A petit mal seizure is the term commonly given to a staring spell, most commonly called an "absence seizure." It is a brief (usually less than 15 seconds) disturbance of brain function due to abnormal electrical activity in the brain.
For more information, see:
Seizure - petit mal; Absence seizure; Seizure - absence
Petit mal seizures occur most commonly in people under age 20, usually in children ages 6 to 12.
They may occur with other types of seizures, such as generalized tonic-clonic seizures (grand mal seizures), twitches or jerks (myoclonus), or sudden loss of muscle strength (atonic seizures).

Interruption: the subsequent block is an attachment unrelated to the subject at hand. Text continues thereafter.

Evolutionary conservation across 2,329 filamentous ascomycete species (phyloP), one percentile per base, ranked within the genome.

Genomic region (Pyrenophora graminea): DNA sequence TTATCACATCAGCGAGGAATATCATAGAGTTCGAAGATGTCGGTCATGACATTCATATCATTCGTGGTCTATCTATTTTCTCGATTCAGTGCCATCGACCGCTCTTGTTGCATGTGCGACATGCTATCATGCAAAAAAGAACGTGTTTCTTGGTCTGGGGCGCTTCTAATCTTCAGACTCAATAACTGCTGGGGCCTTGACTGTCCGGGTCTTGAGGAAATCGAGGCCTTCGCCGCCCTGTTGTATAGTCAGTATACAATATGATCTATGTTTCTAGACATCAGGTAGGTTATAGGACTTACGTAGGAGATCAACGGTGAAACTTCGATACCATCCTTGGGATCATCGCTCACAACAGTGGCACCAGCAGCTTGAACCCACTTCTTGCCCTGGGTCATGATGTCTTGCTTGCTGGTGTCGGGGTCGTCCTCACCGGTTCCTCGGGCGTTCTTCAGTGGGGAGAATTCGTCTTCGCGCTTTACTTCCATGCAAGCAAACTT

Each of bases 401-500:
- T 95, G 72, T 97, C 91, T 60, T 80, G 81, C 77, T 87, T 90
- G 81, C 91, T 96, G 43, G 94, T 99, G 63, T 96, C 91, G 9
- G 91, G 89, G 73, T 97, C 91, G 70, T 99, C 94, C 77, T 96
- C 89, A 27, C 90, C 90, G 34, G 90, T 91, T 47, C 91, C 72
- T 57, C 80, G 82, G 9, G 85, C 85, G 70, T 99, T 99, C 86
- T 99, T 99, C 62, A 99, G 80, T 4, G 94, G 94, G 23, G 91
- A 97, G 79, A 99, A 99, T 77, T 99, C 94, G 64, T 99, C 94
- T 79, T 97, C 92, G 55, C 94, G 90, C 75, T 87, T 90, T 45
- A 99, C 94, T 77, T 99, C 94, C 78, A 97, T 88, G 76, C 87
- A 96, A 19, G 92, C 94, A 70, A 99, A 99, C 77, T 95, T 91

Most petit mal seizures last only a few seconds. Most commonly they involve staring episodes or "absence spells." The episodes may:
Unexplained difficulties in school and learning difficulties may be the first sign of petit mal seizures.
During the seizure, the person may:
The person usually does not fall during the seizure.
Immediately after the seizure, the person is usually:
Specific symptoms of typical petit mal seizures may include:
Atypical petit mal seizures begin slower and last longer. Symptoms are similar but muscle activity changes may be more noticeable.
For information on diagnosis and treatment, see:
Epilepsy Foundation of America -- www.epilepsyfoundation.org
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